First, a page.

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“Before the clinic, I was suffering a lot, especially at night because of the pain.”
Naimullah was shot as he and his family made their way from Myanmar to Bangladesh. It was one of many acts of violence he, his wife Johora and their five children encountered on their 10-day journey. He says he saw bodies and burning homes; two people in their group died before they reached the river marking the border.
Naimullah is one of the 609,000 people who have crossed the border since 25 August because of violence, joining 210,000 others who were already sheltering in Bangladesh.
Hundreds more arrive every day, most of them on foot with only what they can carry. They are almost entirely dependent on humanitarian assistance to survive.
“I have no words to describe what I saw out there,” says New Zealand Red Cross aid worker Corinne Ambler who has just returned from Bangladesh. “It’s wall-to-wall human suffering.”
Red Cross has already reached more than 327,000 people with life-saving emergency shelter, food, healthcare, water, hygiene and sanitation support, as well as addressing critical protection and psychosocial needs.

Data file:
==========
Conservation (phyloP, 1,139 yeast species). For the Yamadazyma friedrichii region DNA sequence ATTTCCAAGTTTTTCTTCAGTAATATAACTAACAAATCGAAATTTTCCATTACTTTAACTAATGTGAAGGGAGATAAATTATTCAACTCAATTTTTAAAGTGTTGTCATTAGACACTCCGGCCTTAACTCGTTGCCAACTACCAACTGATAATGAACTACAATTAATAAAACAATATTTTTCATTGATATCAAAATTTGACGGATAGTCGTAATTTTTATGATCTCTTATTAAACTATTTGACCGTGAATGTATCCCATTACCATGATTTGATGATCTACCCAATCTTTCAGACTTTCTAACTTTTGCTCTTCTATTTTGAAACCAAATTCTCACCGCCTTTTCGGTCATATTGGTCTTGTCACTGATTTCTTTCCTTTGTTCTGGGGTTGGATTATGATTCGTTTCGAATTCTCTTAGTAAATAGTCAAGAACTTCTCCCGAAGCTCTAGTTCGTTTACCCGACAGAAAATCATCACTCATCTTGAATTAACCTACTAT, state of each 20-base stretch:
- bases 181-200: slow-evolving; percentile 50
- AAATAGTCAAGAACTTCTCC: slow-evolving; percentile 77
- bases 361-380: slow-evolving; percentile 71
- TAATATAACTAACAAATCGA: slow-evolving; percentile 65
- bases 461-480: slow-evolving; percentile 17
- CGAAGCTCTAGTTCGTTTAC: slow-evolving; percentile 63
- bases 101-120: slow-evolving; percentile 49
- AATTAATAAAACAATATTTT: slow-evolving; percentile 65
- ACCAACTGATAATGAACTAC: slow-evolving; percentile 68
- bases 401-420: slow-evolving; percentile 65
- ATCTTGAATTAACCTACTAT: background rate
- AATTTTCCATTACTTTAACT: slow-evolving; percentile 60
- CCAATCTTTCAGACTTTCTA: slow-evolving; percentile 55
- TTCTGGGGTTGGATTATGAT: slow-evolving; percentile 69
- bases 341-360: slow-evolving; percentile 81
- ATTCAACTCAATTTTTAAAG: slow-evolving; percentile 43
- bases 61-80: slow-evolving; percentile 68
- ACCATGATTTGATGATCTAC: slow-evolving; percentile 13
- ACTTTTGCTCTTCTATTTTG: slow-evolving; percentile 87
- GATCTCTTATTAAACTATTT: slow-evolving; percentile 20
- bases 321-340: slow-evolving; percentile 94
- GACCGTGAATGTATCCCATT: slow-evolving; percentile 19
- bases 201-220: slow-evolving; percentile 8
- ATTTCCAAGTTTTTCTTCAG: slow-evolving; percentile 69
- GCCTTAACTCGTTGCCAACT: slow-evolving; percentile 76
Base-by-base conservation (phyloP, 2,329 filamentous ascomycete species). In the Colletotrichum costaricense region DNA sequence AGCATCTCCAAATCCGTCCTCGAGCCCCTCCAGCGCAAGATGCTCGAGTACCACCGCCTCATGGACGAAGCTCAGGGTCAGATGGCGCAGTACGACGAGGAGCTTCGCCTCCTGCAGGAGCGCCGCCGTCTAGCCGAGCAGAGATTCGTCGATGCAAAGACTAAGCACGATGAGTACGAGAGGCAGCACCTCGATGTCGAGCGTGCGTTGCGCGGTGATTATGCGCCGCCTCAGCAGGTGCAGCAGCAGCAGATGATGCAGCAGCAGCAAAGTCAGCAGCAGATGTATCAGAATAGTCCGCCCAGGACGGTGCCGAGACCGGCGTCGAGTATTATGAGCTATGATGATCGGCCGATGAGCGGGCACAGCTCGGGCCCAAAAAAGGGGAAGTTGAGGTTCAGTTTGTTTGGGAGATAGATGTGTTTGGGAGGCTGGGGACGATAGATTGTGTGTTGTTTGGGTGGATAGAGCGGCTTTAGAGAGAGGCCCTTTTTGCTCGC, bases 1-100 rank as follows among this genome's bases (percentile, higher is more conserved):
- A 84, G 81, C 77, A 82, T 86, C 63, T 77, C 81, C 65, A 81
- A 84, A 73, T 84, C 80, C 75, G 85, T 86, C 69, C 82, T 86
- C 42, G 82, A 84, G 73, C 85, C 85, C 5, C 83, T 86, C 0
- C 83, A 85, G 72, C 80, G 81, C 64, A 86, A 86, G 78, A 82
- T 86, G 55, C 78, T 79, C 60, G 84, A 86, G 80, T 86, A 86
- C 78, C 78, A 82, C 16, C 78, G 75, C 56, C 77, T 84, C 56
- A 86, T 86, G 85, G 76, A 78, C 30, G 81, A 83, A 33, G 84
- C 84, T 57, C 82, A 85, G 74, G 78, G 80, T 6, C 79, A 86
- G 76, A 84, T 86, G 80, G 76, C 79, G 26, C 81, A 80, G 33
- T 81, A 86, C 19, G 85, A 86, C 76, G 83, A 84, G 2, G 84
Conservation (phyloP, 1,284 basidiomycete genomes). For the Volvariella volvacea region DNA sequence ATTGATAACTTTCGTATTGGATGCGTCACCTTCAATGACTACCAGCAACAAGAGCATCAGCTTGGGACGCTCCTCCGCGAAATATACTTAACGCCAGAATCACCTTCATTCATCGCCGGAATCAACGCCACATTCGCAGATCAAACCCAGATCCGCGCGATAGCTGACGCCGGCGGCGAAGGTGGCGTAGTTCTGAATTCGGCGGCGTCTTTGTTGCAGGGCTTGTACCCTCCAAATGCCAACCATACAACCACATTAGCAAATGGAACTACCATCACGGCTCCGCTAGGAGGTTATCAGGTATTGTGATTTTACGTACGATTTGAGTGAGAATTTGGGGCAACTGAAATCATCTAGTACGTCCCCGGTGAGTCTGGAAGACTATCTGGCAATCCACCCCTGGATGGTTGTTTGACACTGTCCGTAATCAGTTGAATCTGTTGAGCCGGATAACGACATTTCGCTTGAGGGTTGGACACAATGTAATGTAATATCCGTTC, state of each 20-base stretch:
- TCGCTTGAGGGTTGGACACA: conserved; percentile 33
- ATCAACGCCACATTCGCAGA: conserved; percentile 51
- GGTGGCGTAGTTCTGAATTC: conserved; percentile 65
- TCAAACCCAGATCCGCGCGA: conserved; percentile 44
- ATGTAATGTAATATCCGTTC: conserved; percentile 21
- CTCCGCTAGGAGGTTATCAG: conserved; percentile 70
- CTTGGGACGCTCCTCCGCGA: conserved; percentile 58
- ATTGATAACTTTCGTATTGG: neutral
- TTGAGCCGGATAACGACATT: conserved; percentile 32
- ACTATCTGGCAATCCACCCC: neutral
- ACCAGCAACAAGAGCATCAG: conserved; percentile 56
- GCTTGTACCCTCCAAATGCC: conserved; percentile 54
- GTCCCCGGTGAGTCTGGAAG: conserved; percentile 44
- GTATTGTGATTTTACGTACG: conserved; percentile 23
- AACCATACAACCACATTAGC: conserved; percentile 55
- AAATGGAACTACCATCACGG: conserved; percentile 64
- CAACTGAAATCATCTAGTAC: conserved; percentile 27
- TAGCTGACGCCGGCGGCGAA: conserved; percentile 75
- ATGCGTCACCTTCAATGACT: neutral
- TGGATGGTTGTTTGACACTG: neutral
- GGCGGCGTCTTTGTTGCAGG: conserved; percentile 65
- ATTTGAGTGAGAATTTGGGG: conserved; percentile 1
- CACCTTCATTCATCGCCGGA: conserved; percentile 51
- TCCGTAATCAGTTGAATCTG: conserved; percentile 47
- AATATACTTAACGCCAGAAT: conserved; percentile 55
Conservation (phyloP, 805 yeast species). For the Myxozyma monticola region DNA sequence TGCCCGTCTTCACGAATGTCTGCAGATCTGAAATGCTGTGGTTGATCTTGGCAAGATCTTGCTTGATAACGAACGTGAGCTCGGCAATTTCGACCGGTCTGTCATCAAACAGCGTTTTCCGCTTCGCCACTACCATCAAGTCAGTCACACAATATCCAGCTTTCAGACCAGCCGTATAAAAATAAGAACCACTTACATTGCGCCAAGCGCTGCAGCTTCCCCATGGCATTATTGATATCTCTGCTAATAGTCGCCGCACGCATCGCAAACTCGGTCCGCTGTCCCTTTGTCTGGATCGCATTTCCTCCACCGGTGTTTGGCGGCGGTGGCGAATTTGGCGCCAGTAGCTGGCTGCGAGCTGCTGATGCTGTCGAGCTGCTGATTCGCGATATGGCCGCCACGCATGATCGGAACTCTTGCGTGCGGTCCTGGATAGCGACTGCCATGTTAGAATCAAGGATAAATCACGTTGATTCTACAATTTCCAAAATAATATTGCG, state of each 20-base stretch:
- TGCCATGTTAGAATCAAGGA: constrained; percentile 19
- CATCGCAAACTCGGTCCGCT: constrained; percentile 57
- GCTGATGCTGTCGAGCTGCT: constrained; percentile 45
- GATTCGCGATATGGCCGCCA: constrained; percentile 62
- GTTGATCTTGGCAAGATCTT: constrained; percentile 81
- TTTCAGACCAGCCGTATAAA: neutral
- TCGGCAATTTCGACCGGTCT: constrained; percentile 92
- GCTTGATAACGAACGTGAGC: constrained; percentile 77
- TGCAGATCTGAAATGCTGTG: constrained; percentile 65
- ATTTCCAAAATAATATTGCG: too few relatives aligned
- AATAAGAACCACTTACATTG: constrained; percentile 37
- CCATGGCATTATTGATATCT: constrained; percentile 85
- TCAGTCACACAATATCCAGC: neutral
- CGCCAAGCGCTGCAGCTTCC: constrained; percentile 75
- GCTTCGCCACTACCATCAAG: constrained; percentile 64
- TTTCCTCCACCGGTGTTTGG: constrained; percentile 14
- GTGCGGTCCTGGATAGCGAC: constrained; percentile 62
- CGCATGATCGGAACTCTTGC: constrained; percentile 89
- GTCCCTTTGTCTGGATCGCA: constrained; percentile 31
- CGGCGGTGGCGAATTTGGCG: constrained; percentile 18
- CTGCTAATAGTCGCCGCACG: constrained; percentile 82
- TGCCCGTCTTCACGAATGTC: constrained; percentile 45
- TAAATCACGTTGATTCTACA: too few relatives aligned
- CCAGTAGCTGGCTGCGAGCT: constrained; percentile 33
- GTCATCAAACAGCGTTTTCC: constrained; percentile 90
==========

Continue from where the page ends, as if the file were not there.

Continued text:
After weeks without treatment while he and his family set up a makeshift shelter in Hakimpara Camp, Naimullah visited a Red Cross mobile clinic. Having a clinic in the camp means that Naimullah doesn’t have to leave his family alone and can access follow-up care.
Red Cross mobile medical teams have already treated almost 12,000 people on the Bangladesh side of the border; while a fully-equipped Red Cross field hospital opened in mid-October has already provided treatment to more than 3,500 patients.
In order to dramatically scale up response efforts, Red Cross urgently needs more than NZ$49 million in order to provide a range of support to a further 200,000 people.
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